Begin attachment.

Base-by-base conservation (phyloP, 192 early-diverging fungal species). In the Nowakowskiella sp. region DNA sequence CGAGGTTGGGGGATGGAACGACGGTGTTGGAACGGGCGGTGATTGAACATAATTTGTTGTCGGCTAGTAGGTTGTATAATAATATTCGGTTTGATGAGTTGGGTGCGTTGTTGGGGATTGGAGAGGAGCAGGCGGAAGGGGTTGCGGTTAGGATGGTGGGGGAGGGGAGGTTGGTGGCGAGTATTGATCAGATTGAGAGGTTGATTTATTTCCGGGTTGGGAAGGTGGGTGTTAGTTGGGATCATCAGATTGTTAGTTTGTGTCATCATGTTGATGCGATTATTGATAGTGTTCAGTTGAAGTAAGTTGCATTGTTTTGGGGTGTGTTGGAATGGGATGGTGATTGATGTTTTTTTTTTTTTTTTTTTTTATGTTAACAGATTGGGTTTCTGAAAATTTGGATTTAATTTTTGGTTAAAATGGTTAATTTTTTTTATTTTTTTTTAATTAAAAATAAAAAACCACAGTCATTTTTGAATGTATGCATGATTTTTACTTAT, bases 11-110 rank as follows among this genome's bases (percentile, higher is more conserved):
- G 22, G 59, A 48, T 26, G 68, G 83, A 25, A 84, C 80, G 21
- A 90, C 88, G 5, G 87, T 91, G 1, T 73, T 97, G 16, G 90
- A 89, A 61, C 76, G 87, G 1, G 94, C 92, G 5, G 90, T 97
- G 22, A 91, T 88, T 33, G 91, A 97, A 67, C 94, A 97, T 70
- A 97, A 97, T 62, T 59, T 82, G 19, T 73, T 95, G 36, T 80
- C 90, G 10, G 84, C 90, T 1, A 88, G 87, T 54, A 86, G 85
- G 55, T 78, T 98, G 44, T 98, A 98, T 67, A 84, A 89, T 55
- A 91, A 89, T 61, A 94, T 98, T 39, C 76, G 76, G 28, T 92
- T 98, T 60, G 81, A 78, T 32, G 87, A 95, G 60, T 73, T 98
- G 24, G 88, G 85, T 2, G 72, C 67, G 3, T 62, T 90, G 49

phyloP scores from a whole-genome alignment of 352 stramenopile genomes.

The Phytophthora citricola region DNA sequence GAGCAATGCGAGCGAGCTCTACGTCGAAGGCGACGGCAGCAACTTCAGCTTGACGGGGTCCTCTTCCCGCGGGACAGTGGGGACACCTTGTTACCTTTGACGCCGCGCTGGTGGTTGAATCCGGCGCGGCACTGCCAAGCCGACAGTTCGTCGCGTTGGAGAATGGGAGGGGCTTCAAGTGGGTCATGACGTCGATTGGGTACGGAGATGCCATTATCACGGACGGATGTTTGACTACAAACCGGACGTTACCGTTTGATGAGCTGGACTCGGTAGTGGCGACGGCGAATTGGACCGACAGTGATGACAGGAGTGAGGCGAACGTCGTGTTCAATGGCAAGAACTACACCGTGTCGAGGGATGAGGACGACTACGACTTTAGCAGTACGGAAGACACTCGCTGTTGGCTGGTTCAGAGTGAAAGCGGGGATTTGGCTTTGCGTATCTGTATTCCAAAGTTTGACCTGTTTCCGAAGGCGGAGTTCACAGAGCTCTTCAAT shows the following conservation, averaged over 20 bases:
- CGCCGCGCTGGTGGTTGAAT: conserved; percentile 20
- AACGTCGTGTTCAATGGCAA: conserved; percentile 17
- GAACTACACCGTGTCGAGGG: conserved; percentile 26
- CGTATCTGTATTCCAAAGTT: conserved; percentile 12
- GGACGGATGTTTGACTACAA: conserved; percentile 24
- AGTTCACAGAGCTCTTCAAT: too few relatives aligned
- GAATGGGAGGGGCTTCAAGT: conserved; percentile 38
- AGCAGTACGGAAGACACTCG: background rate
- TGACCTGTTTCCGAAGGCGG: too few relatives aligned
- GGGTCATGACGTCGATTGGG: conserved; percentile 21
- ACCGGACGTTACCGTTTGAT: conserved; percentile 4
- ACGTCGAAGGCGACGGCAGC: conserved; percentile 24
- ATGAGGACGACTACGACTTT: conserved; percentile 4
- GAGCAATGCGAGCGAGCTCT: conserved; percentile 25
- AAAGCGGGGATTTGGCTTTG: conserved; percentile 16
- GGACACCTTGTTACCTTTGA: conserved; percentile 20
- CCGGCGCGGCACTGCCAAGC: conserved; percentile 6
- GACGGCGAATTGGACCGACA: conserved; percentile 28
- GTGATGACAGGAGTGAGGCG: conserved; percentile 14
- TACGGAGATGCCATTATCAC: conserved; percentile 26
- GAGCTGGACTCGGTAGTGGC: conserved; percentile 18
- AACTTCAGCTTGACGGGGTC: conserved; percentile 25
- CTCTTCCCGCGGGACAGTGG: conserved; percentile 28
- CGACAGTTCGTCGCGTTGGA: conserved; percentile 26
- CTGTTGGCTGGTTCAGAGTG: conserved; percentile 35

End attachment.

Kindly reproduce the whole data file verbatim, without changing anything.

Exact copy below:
Base-by-base conservation (phyloP, 192 early-diverging fungal species). In the Nowakowskiella sp. region DNA sequence CGAGGTTGGGGGATGGAACGACGGTGTTGGAACGGGCGGTGATTGAACATAATTTGTTGTCGGCTAGTAGGTTGTATAATAATATTCGGTTTGATGAGTTGGGTGCGTTGTTGGGGATTGGAGAGGAGCAGGCGGAAGGGGTTGCGGTTAGGATGGTGGGGGAGGGGAGGTTGGTGGCGAGTATTGATCAGATTGAGAGGTTGATTTATTTCCGGGTTGGGAAGGTGGGTGTTAGTTGGGATCATCAGATTGTTAGTTTGTGTCATCATGTTGATGCGATTATTGATAGTGTTCAGTTGAAGTAAGTTGCATTGTTTTGGGGTGTGTTGGAATGGGATGGTGATTGATGTTTTTTTTTTTTTTTTTTTTTATGTTAACAGATTGGGTTTCTGAAAATTTGGATTTAATTTTTGGTTAAAATGGTTAATTTTTTTTATTTTTTTTTAATTAAAAATAAAAAACCACAGTCATTTTTGAATGTATGCATGATTTTTACTTAT, bases 11-110 rank as follows among this genome's bases (percentile, higher is more conserved):
- G 22, G 59, A 48, T 26, G 68, G 83, A 25, A 84, C 80, G 21
- A 90, C 88, G 5, G 87, T 91, G 1, T 73, T 97, G 16, G 90
- A 89, A 61, C 76, G 87, G 1, G 94, C 92, G 5, G 90, T 97
- G 22, A 91, T 88, T 33, G 91, A 97, A 67, C 94, A 97, T 70
- A 97, A 97, T 62, T 59, T 82, G 19, T 73, T 95, G 36, T 80
- C 90, G 10, G 84, C 90, T 1, A 88, G 87, T 54, A 86, G 85
- G 55, T 78, T 98, G 44, T 98, A 98, T 67, A 84, A 89, T 55
- A 91, A 89, T 61, A 94, T 98, T 39, C 76, G 76, G 28, T 92
- T 98, T 60, G 81, A 78, T 32, G 87, A 95, G 60, T 73, T 98
- G 24, G 88, G 85, T 2, G 72, C 67, G 3, T 62, T 90, G 49

phyloP scores from a whole-genome alignment of 352 stramenopile genomes.

The Phytophthora citricola region DNA sequence GAGCAATGCGAGCGAGCTCTACGTCGAAGGCGACGGCAGCAACTTCAGCTTGACGGGGTCCTCTTCCCGCGGGACAGTGGGGACACCTTGTTACCTTTGACGCCGCGCTGGTGGTTGAATCCGGCGCGGCACTGCCAAGCCGACAGTTCGTCGCGTTGGAGAATGGGAGGGGCTTCAAGTGGGTCATGACGTCGATTGGGTACGGAGATGCCATTATCACGGACGGATGTTTGACTACAAACCGGACGTTACCGTTTGATGAGCTGGACTCGGTAGTGGCGACGGCGAATTGGACCGACAGTGATGACAGGAGTGAGGCGAACGTCGTGTTCAATGGCAAGAACTACACCGTGTCGAGGGATGAGGACGACTACGACTTTAGCAGTACGGAAGACACTCGCTGTTGGCTGGTTCAGAGTGAAAGCGGGGATTTGGCTTTGCGTATCTGTATTCCAAAGTTTGACCTGTTTCCGAAGGCGGAGTTCACAGAGCTCTTCAAT shows the following conservation, averaged over 20 bases:
- CGCCGCGCTGGTGGTTGAAT: conserved; percentile 20
- AACGTCGTGTTCAATGGCAA: conserved; percentile 17
- GAACTACACCGTGTCGAGGG: conserved; percentile 26
- CGTATCTGTATTCCAAAGTT: conserved; percentile 12
- GGACGGATGTTTGACTACAA: conserved; percentile 24
- AGTTCACAGAGCTCTTCAAT: too few relatives aligned
- GAATGGGAGGGGCTTCAAGT: conserved; percentile 38
- AGCAGTACGGAAGACACTCG: background rate
- TGACCTGTTTCCGAAGGCGG: too few relatives aligned
- GGGTCATGACGTCGATTGGG: conserved; percentile 21
- ACCGGACGTTACCGTTTGAT: conserved; percentile 4
- ACGTCGAAGGCGACGGCAGC: conserved; percentile 24
- ATGAGGACGACTACGACTTT: conserved; percentile 4
- GAGCAATGCGAGCGAGCTCT: conserved; percentile 25
- AAAGCGGGGATTTGGCTTTG: conserved; percentile 16
- GGACACCTTGTTACCTTTGA: conserved; percentile 20
- CCGGCGCGGCACTGCCAAGC: conserved; percentile 6
- GACGGCGAATTGGACCGACA: conserved; percentile 28
- GTGATGACAGGAGTGAGGCG: conserved; percentile 14
- TACGGAGATGCCATTATCAC: conserved; percentile 26
- GAGCTGGACTCGGTAGTGGC: conserved; percentile 18
- AACTTCAGCTTGACGGGGTC: conserved; percentile 25
- CTCTTCCCGCGGGACAGTGG: conserved; percentile 28
- CGACAGTTCGTCGCGTTGGA: conserved; percentile 26
- CTGTTGGCTGGTTCAGAGTG: conserved; percentile 35